To support this position, we present the results from two recent projects that incorporated bottom-up participatory foresight methods to engage public discourse with macro-scale system transformation: CIMULACTFootnote 3 which approached the transition to sustainable societies using citizen visioning, and BioKompassFootnote 4 employing future-oriented citizen dialogs coupled with participatory narrative generation to build a multi-stakeholder understanding of the “bioeconomy” and thereby foster transformation toward it. The CIMULACT and BioKompass projects were chosen as they represent two recent examples of innovative and ambitious participatory foresight projects. CIMULACT was selected because of its broad scope of participation from European nations, the projects equally broad goal of discovering different conceptualizations of “sustainability,” and our past work in comparing citizen and expert contributions to the project’s outputs [24, 58]. The EU wide scope of the CIMULACT project, allows for an examination for generalized qualities of citizen contributions that reach across language, culture, and socio-political differences. The BioKompass project was selected due to its multi-phase citizen engagement whose products shaped the public facing exhibit at the Senckenberg Naturmuseum, and our team’s involvement with various components of the project. The BioKompass allows for a longitudinal examination of citizen contributions, and an examination of the effect that transmedia and immersive experiences might have on those contributions. As active participants, our analysis benefits from first-hand observational knowledge—enabling a closer examination and articulation of the process and products as presented here.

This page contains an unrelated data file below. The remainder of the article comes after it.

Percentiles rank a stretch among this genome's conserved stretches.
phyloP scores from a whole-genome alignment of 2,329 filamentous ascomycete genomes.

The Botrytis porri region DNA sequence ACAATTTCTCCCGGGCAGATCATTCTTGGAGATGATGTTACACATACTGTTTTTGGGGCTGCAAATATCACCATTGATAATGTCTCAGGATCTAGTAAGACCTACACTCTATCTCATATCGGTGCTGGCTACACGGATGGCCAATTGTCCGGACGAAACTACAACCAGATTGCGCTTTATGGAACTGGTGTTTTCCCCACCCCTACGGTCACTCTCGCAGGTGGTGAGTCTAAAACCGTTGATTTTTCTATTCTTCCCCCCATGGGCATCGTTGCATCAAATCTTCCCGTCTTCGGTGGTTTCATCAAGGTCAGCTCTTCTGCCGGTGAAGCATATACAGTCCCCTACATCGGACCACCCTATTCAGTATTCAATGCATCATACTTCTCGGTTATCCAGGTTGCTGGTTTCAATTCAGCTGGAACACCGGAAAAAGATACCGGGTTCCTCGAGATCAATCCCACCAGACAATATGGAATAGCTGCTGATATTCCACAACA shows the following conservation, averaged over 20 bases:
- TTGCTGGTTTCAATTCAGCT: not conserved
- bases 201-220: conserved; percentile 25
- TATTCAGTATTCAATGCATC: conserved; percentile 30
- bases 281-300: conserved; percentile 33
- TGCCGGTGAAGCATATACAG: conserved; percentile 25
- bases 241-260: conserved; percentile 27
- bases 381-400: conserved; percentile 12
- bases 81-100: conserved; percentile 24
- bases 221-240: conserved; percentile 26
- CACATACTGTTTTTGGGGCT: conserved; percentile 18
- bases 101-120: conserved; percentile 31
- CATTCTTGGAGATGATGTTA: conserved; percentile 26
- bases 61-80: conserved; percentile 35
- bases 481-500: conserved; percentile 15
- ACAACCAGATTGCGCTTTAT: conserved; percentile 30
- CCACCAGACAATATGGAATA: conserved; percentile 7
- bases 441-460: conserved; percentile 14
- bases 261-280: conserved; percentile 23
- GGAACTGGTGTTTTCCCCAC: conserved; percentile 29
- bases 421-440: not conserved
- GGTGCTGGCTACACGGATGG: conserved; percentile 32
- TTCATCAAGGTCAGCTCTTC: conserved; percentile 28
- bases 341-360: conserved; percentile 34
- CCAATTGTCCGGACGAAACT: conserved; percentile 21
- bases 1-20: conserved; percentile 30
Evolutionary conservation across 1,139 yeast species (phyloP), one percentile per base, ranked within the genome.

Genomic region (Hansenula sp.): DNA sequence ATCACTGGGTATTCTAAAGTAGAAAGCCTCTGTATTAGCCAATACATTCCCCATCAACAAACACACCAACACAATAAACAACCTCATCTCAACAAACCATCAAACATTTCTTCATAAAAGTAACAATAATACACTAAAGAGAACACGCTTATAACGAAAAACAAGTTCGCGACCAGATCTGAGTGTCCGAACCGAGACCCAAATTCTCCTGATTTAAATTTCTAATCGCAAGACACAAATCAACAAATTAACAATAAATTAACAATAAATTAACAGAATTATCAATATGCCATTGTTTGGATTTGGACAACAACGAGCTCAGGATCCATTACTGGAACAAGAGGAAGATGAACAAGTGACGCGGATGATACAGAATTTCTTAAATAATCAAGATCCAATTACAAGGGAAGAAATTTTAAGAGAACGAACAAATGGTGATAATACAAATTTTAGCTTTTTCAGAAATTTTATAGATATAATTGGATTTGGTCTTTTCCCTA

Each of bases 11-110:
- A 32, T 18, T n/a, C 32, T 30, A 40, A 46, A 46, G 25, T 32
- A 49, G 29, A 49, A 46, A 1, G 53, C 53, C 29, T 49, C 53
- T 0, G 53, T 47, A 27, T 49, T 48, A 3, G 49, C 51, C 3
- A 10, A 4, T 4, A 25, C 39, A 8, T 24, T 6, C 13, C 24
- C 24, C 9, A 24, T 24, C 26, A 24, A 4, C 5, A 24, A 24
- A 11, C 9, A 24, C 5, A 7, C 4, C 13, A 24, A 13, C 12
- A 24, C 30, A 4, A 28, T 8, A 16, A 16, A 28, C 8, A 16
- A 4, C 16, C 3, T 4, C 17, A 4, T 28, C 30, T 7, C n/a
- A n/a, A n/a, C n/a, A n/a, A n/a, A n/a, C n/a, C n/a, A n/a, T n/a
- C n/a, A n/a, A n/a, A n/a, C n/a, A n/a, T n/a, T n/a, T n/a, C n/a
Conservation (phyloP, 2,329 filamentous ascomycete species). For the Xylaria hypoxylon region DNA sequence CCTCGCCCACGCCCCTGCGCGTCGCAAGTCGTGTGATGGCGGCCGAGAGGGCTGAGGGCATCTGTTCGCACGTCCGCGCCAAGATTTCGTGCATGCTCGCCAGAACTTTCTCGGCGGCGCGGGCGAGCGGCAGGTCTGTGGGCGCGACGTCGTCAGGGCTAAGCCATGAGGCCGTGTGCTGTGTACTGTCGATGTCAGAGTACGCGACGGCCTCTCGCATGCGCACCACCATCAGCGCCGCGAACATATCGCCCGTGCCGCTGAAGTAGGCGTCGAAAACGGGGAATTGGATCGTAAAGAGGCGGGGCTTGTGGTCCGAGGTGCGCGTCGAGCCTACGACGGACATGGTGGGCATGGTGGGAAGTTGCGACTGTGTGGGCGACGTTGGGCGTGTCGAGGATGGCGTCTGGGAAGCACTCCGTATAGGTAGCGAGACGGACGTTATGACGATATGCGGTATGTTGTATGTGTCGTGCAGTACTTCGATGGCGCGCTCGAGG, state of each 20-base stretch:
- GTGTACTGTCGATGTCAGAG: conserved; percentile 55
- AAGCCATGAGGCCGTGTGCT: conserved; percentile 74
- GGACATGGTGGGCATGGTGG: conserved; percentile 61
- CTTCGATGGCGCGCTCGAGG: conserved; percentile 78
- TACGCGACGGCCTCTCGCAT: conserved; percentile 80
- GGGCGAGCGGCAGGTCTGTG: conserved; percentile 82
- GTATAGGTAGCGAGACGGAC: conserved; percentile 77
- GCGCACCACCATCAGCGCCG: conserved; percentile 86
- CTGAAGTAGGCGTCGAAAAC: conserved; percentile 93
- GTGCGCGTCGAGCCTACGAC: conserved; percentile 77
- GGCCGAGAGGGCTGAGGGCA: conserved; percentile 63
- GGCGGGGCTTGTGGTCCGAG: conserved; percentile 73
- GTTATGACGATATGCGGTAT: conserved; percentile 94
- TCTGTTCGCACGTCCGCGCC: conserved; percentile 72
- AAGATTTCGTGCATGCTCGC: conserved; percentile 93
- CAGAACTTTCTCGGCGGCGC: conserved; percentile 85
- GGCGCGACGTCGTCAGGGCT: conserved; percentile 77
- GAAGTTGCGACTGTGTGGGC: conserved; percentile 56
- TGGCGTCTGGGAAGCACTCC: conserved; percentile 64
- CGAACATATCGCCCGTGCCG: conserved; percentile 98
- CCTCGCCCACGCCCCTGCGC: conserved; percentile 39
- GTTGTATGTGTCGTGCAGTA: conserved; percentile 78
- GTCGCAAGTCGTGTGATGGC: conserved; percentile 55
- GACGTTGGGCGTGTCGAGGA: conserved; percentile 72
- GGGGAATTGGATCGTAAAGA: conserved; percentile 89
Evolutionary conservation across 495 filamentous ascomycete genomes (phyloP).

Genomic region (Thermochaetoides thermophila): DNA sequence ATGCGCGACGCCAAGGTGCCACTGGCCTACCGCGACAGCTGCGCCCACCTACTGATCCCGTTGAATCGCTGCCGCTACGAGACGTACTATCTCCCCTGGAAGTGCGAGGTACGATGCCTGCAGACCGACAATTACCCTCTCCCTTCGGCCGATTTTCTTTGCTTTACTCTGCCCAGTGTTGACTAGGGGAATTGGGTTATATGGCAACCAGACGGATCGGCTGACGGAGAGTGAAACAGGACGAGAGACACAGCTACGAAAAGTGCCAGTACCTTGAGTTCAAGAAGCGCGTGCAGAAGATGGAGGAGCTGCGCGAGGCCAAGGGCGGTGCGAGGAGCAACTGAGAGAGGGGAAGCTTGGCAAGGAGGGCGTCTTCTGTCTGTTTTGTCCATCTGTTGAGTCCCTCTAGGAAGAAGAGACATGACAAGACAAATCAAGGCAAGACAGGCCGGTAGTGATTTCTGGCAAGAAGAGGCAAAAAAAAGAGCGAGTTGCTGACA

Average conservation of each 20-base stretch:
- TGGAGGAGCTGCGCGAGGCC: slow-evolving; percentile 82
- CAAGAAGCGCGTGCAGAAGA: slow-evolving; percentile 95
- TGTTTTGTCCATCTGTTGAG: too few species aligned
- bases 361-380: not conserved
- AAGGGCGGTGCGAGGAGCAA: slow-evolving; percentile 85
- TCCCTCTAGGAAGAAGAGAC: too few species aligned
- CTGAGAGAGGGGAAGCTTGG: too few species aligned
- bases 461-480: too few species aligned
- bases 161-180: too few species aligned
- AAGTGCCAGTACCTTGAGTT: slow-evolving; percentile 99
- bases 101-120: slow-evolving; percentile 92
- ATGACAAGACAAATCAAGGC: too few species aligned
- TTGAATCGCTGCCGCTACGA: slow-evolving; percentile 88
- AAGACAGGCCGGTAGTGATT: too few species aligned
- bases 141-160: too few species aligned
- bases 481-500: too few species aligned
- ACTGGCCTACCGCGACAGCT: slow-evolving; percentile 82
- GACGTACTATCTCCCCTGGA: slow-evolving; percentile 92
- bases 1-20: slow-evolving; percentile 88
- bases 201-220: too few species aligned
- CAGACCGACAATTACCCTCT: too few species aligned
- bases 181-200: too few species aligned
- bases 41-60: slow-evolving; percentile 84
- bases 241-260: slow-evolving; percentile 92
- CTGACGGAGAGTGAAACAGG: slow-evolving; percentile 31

While each project operated at different scales of engagement, participation, and scope of content, we think that the results demonstrate the participatory foresight’s general utility in discovering societal needs and defining missions and goals in participatory processes that include one or more future-oriented activities. This substantiates our claims that such processes can activate a more fluid and reflexive innovation system as prerequisite for system transformations. After presenting the two projects, and in particular the citizen-generated artefacts they produced, we assess the nature and legitimacy of their contribution, outline possible impact pathways, and finally deduct five aspects of added value from citizens involvement to reflexive innovation systems and their normative orientation.